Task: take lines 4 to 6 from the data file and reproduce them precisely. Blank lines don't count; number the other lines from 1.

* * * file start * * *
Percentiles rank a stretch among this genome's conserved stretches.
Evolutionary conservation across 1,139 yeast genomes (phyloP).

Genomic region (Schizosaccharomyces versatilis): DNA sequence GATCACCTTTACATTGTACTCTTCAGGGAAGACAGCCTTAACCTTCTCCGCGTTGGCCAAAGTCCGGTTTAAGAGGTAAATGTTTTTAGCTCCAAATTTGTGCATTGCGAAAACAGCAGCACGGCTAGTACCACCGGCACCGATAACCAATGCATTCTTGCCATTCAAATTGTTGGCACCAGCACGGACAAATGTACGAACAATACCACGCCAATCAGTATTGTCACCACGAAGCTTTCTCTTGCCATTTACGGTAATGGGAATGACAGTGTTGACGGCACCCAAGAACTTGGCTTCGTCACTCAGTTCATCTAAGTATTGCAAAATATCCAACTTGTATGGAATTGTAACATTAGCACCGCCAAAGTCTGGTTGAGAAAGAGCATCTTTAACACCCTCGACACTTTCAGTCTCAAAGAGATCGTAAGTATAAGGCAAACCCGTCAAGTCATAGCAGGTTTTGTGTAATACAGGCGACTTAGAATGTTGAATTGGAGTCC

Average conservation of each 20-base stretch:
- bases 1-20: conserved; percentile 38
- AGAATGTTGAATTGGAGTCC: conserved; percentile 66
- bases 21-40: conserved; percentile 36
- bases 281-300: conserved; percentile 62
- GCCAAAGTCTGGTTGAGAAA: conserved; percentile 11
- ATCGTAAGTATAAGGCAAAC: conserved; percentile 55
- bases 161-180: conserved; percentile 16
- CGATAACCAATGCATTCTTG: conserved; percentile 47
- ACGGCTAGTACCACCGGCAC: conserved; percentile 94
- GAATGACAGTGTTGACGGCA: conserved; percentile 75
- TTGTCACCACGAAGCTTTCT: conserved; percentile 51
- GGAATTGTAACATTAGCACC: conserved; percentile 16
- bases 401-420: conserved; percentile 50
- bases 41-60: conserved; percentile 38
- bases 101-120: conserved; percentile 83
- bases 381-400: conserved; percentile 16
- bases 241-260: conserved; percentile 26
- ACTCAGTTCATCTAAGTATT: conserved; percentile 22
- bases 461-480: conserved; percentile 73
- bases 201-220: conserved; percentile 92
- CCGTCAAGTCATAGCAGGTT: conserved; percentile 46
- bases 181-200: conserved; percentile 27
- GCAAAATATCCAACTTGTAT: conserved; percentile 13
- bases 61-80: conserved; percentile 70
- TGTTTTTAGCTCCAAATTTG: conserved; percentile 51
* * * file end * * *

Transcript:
Average conservation of each 20-base stretch:
- bases 1-20: conserved; percentile 38
- AGAATGTTGAATTGGAGTCC: conserved; percentile 66